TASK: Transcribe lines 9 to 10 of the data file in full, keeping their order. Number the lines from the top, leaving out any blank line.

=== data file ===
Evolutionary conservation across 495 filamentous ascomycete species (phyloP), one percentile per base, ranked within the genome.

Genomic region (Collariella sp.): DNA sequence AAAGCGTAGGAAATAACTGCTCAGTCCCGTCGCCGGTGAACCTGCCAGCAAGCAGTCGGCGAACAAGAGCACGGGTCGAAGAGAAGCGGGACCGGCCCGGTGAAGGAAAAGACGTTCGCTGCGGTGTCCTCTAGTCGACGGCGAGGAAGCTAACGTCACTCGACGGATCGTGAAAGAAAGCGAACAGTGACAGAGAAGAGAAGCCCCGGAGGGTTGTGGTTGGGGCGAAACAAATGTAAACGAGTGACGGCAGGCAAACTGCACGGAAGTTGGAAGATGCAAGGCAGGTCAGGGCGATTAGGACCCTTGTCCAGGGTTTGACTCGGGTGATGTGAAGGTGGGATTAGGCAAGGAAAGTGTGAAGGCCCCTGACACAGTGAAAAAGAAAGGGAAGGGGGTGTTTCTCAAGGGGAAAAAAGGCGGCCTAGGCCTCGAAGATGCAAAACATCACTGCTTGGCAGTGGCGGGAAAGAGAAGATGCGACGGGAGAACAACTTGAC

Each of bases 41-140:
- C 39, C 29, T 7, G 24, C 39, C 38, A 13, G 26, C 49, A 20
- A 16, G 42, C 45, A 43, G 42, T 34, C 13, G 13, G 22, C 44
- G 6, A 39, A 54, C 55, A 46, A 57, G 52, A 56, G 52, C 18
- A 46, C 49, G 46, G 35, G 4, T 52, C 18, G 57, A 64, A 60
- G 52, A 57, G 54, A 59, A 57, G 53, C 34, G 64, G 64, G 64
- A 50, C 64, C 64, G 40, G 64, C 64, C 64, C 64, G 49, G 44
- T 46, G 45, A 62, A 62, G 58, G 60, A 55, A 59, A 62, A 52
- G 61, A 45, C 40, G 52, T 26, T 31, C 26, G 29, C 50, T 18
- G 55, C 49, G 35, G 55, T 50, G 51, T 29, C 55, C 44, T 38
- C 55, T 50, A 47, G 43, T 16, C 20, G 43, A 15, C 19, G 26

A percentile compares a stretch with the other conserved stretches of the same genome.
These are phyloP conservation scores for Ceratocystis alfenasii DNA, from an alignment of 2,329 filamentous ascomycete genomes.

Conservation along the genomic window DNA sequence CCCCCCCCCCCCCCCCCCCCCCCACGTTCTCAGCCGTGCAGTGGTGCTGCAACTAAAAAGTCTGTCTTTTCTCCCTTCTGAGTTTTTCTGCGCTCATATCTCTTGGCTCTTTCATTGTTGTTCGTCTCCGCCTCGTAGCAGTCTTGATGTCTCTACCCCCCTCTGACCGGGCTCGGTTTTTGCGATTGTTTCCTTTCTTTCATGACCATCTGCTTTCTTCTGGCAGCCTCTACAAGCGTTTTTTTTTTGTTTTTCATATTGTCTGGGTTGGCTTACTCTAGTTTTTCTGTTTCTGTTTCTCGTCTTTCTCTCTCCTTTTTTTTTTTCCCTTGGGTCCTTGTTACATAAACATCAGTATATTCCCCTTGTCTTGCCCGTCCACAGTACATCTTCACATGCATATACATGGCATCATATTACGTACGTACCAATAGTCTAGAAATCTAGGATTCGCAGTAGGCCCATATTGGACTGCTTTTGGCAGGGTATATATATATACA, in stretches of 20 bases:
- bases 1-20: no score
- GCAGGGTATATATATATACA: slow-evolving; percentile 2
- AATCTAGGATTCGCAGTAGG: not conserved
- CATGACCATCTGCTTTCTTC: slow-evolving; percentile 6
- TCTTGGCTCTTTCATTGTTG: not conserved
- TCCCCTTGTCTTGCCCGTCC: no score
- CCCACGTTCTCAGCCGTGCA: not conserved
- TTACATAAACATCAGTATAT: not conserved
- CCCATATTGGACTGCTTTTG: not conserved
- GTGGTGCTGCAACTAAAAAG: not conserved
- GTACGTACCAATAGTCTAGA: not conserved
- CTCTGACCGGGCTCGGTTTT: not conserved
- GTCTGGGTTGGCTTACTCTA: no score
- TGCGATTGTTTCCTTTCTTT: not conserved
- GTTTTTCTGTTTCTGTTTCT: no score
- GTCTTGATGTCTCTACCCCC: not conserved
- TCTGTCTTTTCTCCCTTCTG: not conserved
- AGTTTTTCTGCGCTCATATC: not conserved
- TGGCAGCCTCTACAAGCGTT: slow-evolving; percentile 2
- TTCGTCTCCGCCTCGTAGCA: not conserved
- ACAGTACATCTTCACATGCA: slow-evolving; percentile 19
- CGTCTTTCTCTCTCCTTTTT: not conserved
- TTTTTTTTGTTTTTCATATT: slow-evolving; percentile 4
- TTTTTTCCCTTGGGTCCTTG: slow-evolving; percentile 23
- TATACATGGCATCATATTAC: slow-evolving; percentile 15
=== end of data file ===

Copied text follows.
- A 50, C 64, C 64, G 40, G 64, C 64, C 64, C 64, G 49, G 44
- T 46, G 45, A 62, A 62, G 58, G 60, A 55, A 59, A 62, A 52